Expat Life In Cabarete

Expat Life In Cabarete

Your Perfect Villa

is waiting for you at casa linda

The Dominican Republic is known for its beaches, sand, food and cigars! It is also becoming a second home for many ex-pats, whether retired, entrepreneurs or young adventurers looking for different work opportunities. Here are some options if you’re considering working in the Dominican Republic.

Teaching

There are several international schools in the DR, most of which don’t necessarily require a teaching qualification. Several ex-pats hold teaching positions in Santa Domingo, Santiago and Las Terrenas. You can also find schools in Sosua, Puerto Plata and Punta Cana. There will be access to a school wherever you decide to live in the DR. 

Call Centre

Many call centres hire native English speakers and provide significant benefits as well. A call centre agent can likely find a job anywhere in the DR as these jobs are easy to find all over the country. It might not be the best paying job, but it is an option if need be.

life in cabarete

Own Business

Owning a business is quite common with ex-pats in the Dominican Republic. You can open a restaurant, bar, tourist agency; you name it. The great aspect about the Dominican market is that it provides services to tourists all year round. Every month of the year, you will find tourists looking for places to stay, eat and drink. 

Obtaining a Visa

When applying for jobs in the Dominican Republic, one thing to keep in mind is making sure you have your visa paperwork in place. You can either get a visa that will allow you to remain in the country for 60 days or apply for the option of a full business visa that will allow you to stay in the country for a year. In order to apply for the business visa, you will have to show a work contract beforehand. Obtaining a business visa will enable you to get your driver’s license and possibly open a bank account if you want. 

If you’re planning to work in the DR for more than two months, you must obtain a temporary residency permit. This enables you to work under the national Labor Code and register in the DR’s Social Security System.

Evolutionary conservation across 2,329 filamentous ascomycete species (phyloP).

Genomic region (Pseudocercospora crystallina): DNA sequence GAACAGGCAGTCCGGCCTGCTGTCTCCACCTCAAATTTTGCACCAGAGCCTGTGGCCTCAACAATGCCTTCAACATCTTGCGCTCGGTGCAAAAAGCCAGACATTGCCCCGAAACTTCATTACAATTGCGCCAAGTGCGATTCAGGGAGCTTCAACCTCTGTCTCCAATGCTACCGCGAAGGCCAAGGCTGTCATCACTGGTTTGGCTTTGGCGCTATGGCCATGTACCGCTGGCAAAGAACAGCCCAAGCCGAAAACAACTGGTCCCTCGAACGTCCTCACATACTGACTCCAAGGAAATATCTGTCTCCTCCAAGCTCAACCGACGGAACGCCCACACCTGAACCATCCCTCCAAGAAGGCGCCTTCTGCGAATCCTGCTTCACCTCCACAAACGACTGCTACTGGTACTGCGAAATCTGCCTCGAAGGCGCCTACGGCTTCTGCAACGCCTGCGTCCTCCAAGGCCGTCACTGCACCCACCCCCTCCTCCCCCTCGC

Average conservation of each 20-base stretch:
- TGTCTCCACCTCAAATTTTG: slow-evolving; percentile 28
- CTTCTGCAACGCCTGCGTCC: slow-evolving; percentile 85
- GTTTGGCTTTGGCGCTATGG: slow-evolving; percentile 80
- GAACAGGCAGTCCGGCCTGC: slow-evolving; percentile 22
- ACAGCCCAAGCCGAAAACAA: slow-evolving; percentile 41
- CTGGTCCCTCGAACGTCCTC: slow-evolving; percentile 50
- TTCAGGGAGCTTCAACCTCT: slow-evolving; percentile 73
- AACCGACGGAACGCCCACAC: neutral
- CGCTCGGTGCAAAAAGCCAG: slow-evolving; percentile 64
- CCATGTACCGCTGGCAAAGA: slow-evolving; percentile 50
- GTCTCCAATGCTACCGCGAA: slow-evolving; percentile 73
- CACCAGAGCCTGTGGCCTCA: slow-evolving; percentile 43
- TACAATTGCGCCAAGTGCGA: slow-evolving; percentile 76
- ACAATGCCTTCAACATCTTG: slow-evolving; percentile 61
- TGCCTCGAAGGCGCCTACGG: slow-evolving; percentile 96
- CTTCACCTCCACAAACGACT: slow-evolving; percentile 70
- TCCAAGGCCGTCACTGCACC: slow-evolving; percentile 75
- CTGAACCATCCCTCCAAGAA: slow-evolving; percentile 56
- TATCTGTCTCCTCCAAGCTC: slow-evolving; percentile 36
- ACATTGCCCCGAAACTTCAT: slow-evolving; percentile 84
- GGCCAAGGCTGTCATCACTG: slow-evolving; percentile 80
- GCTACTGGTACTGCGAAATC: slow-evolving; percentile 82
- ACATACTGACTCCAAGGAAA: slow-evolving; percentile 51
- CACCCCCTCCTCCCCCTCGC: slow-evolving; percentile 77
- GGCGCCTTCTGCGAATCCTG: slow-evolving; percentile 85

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Working in the Dominican Republic

Working in the Dominican Republic

Your Perfect Villa

is waiting for you at casa linda

The Dominican Republic is known for its beaches, sand, food and cigars! It is also becoming a second home for many ex-pats, whether retired, entrepreneurs or young adventurers looking for different work opportunities. Here are some options if you’re considering working in the Dominican Republic.

Teaching

There are several international schools in the DR, most of which don’t necessarily require a teaching qualification. Several ex-pats hold teaching positions in Santa Domingo, Santiago and Las Terrenas. You can also find schools in Sosua, Puerto Plata and Punta Cana. There will be access to a school wherever you decide to live in the DR. 

Call Centre

Many call centres hire native English speakers and provide significant benefits as well. A call centre agent can likely find a job anywhere in the DR as these jobs are easy to find all over the country. It might not be the best paying job, but it is an option if need be.

Villa Bella, Casa LInda Villas

Own Business

Owning a business is quite common with ex-pats in the Dominican Republic. You can open a restaurant, bar, tourist agency; you name it. The great aspect about the Dominican market is that it provides services to tourists all year round. Every month of the year, you will find tourists looking for places to stay, eat and drink. 

Obtaining a Visa

When applying for jobs in the Dominican Republic, one thing to keep in mind is making sure you have your visa paperwork in place. You can either get a visa that will allow you to remain in the country for 60 days or apply for the option of a full business visa that will allow you to stay in the country for a year. In order to apply for the business visa, you will have to show a work contract beforehand. Obtaining a business visa will enable you to get your driver’s license and possibly open a bank account if you want.